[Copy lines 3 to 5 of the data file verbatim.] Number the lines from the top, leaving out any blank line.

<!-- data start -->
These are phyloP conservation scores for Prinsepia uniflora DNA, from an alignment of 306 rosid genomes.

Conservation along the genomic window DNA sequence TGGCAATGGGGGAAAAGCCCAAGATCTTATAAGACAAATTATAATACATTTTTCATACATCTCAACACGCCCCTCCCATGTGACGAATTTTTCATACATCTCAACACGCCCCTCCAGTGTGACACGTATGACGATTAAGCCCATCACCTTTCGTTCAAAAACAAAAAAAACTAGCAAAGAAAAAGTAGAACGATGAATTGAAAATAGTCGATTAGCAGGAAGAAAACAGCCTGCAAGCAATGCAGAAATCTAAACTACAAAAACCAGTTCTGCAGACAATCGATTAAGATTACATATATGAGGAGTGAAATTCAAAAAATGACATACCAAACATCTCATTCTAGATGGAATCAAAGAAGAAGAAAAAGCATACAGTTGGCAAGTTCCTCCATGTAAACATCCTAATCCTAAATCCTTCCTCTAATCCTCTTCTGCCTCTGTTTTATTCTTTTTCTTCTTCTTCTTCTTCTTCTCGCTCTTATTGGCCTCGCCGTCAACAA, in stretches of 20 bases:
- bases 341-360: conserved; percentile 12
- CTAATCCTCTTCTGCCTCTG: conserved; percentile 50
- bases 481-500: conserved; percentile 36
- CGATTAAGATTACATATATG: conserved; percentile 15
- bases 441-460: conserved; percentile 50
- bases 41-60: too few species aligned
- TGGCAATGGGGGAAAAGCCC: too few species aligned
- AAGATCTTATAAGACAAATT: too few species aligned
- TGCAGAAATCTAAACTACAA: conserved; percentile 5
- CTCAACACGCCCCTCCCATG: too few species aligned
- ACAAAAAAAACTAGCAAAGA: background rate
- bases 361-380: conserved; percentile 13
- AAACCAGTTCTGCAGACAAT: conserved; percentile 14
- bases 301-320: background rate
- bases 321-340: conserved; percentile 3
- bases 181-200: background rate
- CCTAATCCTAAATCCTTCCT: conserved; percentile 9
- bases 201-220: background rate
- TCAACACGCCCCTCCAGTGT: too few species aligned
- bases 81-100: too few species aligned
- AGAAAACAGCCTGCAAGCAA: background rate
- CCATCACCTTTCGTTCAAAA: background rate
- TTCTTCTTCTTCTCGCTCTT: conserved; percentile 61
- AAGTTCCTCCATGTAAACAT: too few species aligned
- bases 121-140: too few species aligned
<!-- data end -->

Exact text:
- bases 341-360: conserved; percentile 12
- CTAATCCTCTTCTGCCTCTG: conserved; percentile 50
- bases 481-500: conserved; percentile 36